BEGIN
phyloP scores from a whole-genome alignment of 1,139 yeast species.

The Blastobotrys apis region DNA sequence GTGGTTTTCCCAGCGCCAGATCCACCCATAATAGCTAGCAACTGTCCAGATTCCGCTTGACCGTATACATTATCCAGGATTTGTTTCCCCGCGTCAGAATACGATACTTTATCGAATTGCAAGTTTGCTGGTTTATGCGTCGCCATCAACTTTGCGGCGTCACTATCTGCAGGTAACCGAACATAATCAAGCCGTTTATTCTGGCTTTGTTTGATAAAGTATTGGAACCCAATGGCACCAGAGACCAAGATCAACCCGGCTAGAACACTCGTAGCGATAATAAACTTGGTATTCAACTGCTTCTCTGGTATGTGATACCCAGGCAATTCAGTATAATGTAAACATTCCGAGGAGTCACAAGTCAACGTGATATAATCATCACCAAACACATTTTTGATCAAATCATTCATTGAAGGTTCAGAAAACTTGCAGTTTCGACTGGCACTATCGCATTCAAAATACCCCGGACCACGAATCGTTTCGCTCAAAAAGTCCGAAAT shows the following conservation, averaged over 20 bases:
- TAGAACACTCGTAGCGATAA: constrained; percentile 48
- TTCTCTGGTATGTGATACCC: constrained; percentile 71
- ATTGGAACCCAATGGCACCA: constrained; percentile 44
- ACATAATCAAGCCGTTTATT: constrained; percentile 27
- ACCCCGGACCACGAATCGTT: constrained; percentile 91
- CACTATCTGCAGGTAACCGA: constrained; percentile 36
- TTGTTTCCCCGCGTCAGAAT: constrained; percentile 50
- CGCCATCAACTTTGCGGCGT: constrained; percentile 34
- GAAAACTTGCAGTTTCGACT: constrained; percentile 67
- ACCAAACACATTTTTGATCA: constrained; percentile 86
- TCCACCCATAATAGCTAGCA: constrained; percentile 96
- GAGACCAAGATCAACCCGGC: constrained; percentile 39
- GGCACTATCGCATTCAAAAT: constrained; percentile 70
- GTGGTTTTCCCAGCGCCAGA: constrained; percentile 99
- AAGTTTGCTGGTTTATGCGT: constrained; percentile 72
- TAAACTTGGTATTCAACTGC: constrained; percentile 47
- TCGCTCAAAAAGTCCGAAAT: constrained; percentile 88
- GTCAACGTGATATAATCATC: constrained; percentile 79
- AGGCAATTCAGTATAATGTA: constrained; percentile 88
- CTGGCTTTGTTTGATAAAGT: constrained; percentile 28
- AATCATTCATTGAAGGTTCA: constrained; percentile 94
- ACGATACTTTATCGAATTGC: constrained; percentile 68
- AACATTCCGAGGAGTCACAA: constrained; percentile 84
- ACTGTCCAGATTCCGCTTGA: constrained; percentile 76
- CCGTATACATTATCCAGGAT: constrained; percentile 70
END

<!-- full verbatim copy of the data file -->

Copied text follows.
phyloP scores from a whole-genome alignment of 1,139 yeast species.

The Blastobotrys apis region DNA sequence GTGGTTTTCCCAGCGCCAGATCCACCCATAATAGCTAGCAACTGTCCAGATTCCGCTTGACCGTATACATTATCCAGGATTTGTTTCCCCGCGTCAGAATACGATACTTTATCGAATTGCAAGTTTGCTGGTTTATGCGTCGCCATCAACTTTGCGGCGTCACTATCTGCAGGTAACCGAACATAATCAAGCCGTTTATTCTGGCTTTGTTTGATAAAGTATTGGAACCCAATGGCACCAGAGACCAAGATCAACCCGGCTAGAACACTCGTAGCGATAATAAACTTGGTATTCAACTGCTTCTCTGGTATGTGATACCCAGGCAATTCAGTATAATGTAAACATTCCGAGGAGTCACAAGTCAACGTGATATAATCATCACCAAACACATTTTTGATCAAATCATTCATTGAAGGTTCAGAAAACTTGCAGTTTCGACTGGCACTATCGCATTCAAAATACCCCGGACCACGAATCGTTTCGCTCAAAAAGTCCGAAAT shows the following conservation, averaged over 20 bases:
- TAGAACACTCGTAGCGATAA: constrained; percentile 48
- TTCTCTGGTATGTGATACCC: constrained; percentile 71
- ATTGGAACCCAATGGCACCA: constrained; percentile 44
- ACATAATCAAGCCGTTTATT: constrained; percentile 27
- ACCCCGGACCACGAATCGTT: constrained; percentile 91
- CACTATCTGCAGGTAACCGA: constrained; percentile 36
- TTGTTTCCCCGCGTCAGAAT: constrained; percentile 50
- CGCCATCAACTTTGCGGCGT: constrained; percentile 34
- GAAAACTTGCAGTTTCGACT: constrained; percentile 67
- ACCAAACACATTTTTGATCA: constrained; percentile 86
- TCCACCCATAATAGCTAGCA: constrained; percentile 96
- GAGACCAAGATCAACCCGGC: constrained; percentile 39
- GGCACTATCGCATTCAAAAT: constrained; percentile 70
- GTGGTTTTCCCAGCGCCAGA: constrained; percentile 99
- AAGTTTGCTGGTTTATGCGT: constrained; percentile 72
- TAAACTTGGTATTCAACTGC: constrained; percentile 47
- TCGCTCAAAAAGTCCGAAAT: constrained; percentile 88
- GTCAACGTGATATAATCATC: constrained; percentile 79
- AGGCAATTCAGTATAATGTA: constrained; percentile 88
- CTGGCTTTGTTTGATAAAGT: constrained; percentile 28
- AATCATTCATTGAAGGTTCA: constrained; percentile 94
- ACGATACTTTATCGAATTGC: constrained; percentile 68
- AACATTCCGAGGAGTCACAA: constrained; percentile 84
- ACTGTCCAGATTCCGCTTGA: constrained; percentile 76
- CCGTATACATTATCCAGGAT: constrained; percentile 70